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Ashley News Observer- Features


Celebrating freedom: Juneteenth parade in pictures
Residents of Hamburg and the surrounding areas gathered June 17 to mark Juneteenth, which commemorates the June 19, 1865 declaration of the abolition of slavery in Texas, and has come to be a celebration of emancipation in the United States as a whole. The day’s observances included a parade and festivities at Pine Street Park. (VERSHAL HOGAN/The News Observer)














McDaniel celebrates retirement from U.S. Army
Sgt. Duane E. McDaniel, a 1992 graduate of Crossett High School, recently retired from the U.S. Army after serving honorably for 24 years. McDaniel had a retirement ceremony May 31 at Fort Bliss in El Paso, Texas. During his service, McDaniel completed two tours in Afghanistan and one tour in Iraq, and served in many other locations, including Guantanamo Bay. (SUBMITTED/The News Observer)




Youth think candidates untrustworthy, 'wacky'
Who says the kids don’t care about voting?

Some of Ashley County’s first-time voters say they’re engaged with the upcoming Presidential election, sometimes to the point that it’s giving them anxiety.

And they’re not fans of the electoral hand they’ve been dealt.

These are voters who were born in 1998, but have no memory of former Secretary of State Hillary Clinton as First Lady, and whose introduction to billionaire businessman Donald Trump — who has lived in the public sphere for years — likely came at the age of six when he launched “The Apprentice” with the catchphrase, “You’re fired.”

More than 80 percent of their lives have been lived under some phase of the War on Terror. In the last year they’ve seen discussions of race grow more heated than they’ve been in two decades, and the road for higher education has gotten increasingly steeper as the cost of college tuition grows at a rate 6 percent higher than inflation.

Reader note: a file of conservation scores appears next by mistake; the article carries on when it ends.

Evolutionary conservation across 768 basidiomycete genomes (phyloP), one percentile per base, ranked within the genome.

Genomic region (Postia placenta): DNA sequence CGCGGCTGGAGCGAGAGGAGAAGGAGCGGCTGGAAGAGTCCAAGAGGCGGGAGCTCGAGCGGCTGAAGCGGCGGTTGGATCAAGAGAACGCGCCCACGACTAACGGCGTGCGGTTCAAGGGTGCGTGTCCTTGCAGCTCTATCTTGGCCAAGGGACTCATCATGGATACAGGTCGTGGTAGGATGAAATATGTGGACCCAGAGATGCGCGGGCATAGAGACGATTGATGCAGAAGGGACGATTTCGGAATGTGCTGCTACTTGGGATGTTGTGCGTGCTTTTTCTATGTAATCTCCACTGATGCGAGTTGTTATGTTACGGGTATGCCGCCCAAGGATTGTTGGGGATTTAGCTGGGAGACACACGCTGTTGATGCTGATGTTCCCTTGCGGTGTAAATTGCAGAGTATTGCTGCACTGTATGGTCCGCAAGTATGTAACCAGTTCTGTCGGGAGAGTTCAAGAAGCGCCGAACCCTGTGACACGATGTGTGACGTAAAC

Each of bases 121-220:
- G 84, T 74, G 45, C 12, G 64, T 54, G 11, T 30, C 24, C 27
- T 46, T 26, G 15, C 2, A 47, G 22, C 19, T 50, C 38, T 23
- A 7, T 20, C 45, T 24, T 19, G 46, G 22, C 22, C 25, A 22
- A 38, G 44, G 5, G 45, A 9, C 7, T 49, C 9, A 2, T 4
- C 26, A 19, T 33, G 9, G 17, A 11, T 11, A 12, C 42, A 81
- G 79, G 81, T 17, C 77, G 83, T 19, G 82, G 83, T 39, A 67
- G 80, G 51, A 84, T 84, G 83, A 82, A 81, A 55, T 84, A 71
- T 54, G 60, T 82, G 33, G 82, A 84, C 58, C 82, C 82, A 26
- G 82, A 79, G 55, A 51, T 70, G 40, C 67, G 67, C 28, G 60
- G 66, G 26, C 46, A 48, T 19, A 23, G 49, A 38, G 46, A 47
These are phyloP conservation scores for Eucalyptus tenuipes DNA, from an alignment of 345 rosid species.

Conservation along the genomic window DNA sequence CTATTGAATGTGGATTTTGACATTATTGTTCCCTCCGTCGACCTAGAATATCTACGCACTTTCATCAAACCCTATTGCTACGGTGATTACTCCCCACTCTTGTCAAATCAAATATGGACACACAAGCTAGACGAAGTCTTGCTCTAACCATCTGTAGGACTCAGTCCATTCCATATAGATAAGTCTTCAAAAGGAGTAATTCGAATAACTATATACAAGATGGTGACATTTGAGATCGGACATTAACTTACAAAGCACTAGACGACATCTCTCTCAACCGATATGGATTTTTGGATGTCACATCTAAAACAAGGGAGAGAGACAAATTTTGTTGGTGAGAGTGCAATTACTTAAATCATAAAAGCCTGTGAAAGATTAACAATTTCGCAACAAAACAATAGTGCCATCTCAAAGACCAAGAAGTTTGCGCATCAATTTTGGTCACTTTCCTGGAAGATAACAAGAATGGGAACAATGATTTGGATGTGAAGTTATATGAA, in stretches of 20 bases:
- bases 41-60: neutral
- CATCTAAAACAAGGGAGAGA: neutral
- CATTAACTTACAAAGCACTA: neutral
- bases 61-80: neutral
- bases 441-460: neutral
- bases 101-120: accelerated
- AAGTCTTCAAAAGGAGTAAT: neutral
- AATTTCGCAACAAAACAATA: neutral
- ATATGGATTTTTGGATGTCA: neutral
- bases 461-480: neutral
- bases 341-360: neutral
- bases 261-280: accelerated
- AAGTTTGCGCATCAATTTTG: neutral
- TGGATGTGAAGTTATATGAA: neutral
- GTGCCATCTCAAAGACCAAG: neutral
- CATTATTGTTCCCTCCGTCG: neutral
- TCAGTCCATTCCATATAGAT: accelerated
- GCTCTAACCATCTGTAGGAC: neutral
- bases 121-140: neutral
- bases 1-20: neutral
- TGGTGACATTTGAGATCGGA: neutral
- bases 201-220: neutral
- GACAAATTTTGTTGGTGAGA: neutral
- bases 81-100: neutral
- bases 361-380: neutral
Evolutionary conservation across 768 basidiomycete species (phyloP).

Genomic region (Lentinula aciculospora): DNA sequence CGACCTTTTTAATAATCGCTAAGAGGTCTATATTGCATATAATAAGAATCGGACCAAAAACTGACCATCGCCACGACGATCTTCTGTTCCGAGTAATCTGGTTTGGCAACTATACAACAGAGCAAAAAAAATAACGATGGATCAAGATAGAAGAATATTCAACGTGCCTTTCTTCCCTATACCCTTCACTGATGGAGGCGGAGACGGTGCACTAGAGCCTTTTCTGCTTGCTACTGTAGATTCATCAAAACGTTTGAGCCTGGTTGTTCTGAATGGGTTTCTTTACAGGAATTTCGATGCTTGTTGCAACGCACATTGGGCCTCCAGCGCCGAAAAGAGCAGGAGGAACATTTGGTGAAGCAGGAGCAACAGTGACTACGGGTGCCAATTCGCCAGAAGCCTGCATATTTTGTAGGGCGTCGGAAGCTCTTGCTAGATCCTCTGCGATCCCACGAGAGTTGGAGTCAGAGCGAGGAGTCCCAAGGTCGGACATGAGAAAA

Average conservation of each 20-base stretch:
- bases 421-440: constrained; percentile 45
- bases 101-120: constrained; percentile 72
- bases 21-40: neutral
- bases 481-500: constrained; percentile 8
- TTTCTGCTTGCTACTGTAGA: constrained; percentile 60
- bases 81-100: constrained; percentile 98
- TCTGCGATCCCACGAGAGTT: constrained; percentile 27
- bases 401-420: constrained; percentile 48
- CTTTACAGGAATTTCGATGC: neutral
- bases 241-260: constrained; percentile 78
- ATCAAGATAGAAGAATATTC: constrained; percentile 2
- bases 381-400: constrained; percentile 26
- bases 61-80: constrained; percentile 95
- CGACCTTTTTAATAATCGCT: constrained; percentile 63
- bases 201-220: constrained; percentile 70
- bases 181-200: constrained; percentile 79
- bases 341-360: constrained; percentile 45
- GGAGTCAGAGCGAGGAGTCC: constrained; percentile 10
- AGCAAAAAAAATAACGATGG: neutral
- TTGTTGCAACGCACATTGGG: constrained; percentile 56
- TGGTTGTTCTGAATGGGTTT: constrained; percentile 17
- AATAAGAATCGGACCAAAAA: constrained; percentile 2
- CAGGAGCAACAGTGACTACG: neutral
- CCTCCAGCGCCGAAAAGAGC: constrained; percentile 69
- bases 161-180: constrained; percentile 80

Polls say their age demographic is concerned with social issues, wage gaps, discussion of guns and energy policy, but the first election in which they can participate has been called the most contentious in living memory, and its potential outcomes have often — rightly or wrongly — been cast in apocalyptic terms while the issues they care about have been little discussed.

But they’re planning to vote anyway, even as the two major party campaigns have focused largely on personality and undermining the perceived truthfulness or temperament of the other candidate.

“Voting is our civic duty, and it is the one thing we can control,” said Clayton Watkins, 18, who registered to vote at school when he was still 17 because he would be old enough by the time the Nov. 8 election rolled around. “But the more I watch the debates, then more I want to vote third party.”

The discussions of truthfulness and temperament are something first-time voter Joshua Jones said he has also had to wrestle with as he works his way to a decision.

“With Trump, he tells you what he is going to do, so you can already see the problem before it happens, but with Hillary, you don’t know how it will hurt,” he said, noting that he also thinks a third party candidate sounds good at this point in the election.

--For the complete story, see the print edition.




New UAM chancellor visits Crossett
New UAM Chancellor Dr. Karla Hughes addresses local residents at the Crossett Economic Development Foundation office Jan. 19. (Tom White/News Observer)
Newly-installed University of Arkansas at Monticello Chancellor Dr. Karla Hughes could best be described as a “people person.”